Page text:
Book Review: Wilding Nights

WildingNightsby Jack Jeffers


Wilding Nights
by Lee Killough
Meisha Merlin Publishing, 353 pp.

Meisha Merlin is a fairly new kid on the block, having started publishing in 1996. Even so, they have a highly regarded stable of writers at this time: Robert Asprin, Jody Lynn Nye, Janny Wurts, Sharon Lee and Steve Miller to mention just a few. Their catalogue lists four titles by Killough.

Killough writes mysteries about cops, however most of her main characters are not exactly run of the mill. The primary character in Wilding Nights, Allison Goodnight, a homicide detective, has a secret—she and her whole family are werewolves—and her latest case results in a big problem. The mutilated victim shows strong evidence of having been done in by a rogue werewolf, who might be a member of her own clan. The secret of her family and her species requires that she solve this case without revealing to humans—especially cop humans—what the killer is. That revelation could spark humans’ racial memory of her kind and result in another persecution in a long history of persecutions.

Allison is aided by others of her clan who are cops, but hindered by a new partner, Zane Kerr, who at first is excited to be working with the detective with the highest successful conviction rate on the force. Allison’s secretive conduct arouses his suspicions, especially when he realizes that the physical description of the suspect matches Allison’s and many of her relatives.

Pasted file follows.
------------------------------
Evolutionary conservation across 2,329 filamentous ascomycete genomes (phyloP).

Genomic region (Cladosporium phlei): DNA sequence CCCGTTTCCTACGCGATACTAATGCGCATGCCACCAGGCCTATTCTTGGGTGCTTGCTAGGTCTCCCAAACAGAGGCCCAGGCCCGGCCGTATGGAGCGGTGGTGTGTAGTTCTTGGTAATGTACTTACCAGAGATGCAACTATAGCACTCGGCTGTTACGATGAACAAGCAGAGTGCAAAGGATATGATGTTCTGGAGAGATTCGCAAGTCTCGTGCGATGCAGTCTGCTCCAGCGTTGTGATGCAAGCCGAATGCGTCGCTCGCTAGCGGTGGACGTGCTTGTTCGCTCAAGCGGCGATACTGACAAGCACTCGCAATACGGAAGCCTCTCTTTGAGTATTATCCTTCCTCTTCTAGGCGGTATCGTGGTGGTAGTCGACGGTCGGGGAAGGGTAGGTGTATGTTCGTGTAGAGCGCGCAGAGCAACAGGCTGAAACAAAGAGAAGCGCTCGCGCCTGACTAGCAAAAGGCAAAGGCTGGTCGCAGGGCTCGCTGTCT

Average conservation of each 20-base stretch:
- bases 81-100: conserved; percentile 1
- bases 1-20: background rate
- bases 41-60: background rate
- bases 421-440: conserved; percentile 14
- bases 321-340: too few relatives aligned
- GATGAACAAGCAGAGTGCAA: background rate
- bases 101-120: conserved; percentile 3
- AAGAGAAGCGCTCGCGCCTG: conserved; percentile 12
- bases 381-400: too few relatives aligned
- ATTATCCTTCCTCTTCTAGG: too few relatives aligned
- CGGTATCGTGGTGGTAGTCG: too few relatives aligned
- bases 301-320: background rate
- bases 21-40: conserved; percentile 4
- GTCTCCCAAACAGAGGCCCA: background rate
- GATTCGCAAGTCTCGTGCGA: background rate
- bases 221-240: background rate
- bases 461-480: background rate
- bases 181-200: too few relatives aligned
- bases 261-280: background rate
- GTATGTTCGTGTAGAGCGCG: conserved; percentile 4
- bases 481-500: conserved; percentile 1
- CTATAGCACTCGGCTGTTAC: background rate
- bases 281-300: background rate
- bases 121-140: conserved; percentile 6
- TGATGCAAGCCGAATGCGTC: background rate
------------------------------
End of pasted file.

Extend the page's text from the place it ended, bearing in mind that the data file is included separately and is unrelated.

Wilding Nights is a well-paced read and will keep your attention riveted as the plot unfolds. Werewolves in this story are not all predators, but not quite benefactors. They just want to co-exist alongside humans. Killough has created a species of “volke,” and thought through the process far enough to be able to describe the “shift” from their human guise to their true nature so clearly that you can picture it in your mind. You find yourself siding with the “Were” and rooting for their success. This is the first book I have read by Killough, but I will be looking for her name on the bookshelves from now on.